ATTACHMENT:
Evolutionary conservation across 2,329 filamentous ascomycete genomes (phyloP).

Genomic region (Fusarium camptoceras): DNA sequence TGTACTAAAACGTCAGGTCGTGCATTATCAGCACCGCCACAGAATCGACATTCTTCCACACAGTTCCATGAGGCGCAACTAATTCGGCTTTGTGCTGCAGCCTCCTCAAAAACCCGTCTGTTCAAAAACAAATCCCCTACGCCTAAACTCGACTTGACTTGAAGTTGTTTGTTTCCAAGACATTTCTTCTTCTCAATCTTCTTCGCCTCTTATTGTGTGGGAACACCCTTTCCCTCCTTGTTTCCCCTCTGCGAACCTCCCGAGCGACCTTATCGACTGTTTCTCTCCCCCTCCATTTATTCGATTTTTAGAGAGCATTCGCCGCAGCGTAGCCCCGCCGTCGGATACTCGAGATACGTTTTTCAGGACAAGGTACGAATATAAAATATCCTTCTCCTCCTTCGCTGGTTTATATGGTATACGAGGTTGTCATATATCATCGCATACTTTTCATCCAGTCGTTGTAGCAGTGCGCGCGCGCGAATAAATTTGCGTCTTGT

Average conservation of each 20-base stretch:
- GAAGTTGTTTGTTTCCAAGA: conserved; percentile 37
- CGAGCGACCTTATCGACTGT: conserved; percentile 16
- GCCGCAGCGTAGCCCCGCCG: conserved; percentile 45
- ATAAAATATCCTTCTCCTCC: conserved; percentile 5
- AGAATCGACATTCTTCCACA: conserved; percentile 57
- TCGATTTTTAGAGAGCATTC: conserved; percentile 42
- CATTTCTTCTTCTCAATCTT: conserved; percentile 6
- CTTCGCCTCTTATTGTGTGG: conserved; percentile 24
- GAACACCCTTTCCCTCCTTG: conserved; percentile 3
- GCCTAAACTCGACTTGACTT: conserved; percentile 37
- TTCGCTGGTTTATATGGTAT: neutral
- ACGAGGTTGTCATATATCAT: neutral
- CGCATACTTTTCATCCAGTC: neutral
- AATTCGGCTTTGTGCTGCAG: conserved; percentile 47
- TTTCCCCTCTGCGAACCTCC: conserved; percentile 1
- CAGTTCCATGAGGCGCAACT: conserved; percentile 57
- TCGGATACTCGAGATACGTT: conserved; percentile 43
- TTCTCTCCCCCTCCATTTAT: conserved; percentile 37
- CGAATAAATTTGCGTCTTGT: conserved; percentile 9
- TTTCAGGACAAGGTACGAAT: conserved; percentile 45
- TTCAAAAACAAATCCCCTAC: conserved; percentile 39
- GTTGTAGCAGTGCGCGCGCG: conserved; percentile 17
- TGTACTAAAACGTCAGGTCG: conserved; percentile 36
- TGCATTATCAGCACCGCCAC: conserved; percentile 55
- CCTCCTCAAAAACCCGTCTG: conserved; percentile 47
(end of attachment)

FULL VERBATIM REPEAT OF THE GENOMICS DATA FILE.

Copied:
Evolutionary conservation across 2,329 filamentous ascomycete genomes (phyloP).

Genomic region (Fusarium camptoceras): DNA sequence TGTACTAAAACGTCAGGTCGTGCATTATCAGCACCGCCACAGAATCGACATTCTTCCACACAGTTCCATGAGGCGCAACTAATTCGGCTTTGTGCTGCAGCCTCCTCAAAAACCCGTCTGTTCAAAAACAAATCCCCTACGCCTAAACTCGACTTGACTTGAAGTTGTTTGTTTCCAAGACATTTCTTCTTCTCAATCTTCTTCGCCTCTTATTGTGTGGGAACACCCTTTCCCTCCTTGTTTCCCCTCTGCGAACCTCCCGAGCGACCTTATCGACTGTTTCTCTCCCCCTCCATTTATTCGATTTTTAGAGAGCATTCGCCGCAGCGTAGCCCCGCCGTCGGATACTCGAGATACGTTTTTCAGGACAAGGTACGAATATAAAATATCCTTCTCCTCCTTCGCTGGTTTATATGGTATACGAGGTTGTCATATATCATCGCATACTTTTCATCCAGTCGTTGTAGCAGTGCGCGCGCGCGAATAAATTTGCGTCTTGT

Average conservation of each 20-base stretch:
- GAAGTTGTTTGTTTCCAAGA: conserved; percentile 37
- CGAGCGACCTTATCGACTGT: conserved; percentile 16
- GCCGCAGCGTAGCCCCGCCG: conserved; percentile 45
- ATAAAATATCCTTCTCCTCC: conserved; percentile 5
- AGAATCGACATTCTTCCACA: conserved; percentile 57
- TCGATTTTTAGAGAGCATTC: conserved; percentile 42
- CATTTCTTCTTCTCAATCTT: conserved; percentile 6
- CTTCGCCTCTTATTGTGTGG: conserved; percentile 24
- GAACACCCTTTCCCTCCTTG: conserved; percentile 3
- GCCTAAACTCGACTTGACTT: conserved; percentile 37
- TTCGCTGGTTTATATGGTAT: neutral
- ACGAGGTTGTCATATATCAT: neutral
- CGCATACTTTTCATCCAGTC: neutral
- AATTCGGCTTTGTGCTGCAG: conserved; percentile 47
- TTTCCCCTCTGCGAACCTCC: conserved; percentile 1
- CAGTTCCATGAGGCGCAACT: conserved; percentile 57
- TCGGATACTCGAGATACGTT: conserved; percentile 43
- TTCTCTCCCCCTCCATTTAT: conserved; percentile 37
- CGAATAAATTTGCGTCTTGT: conserved; percentile 9
- TTTCAGGACAAGGTACGAAT: conserved; percentile 45
- TTCAAAAACAAATCCCCTAC: conserved; percentile 39
- GTTGTAGCAGTGCGCGCGCG: conserved; percentile 17
- TGTACTAAAACGTCAGGTCG: conserved; percentile 36
- TGCATTATCAGCACCGCCAC: conserved; percentile 55
- CCTCCTCAAAAACCCGTCTG: conserved; percentile 47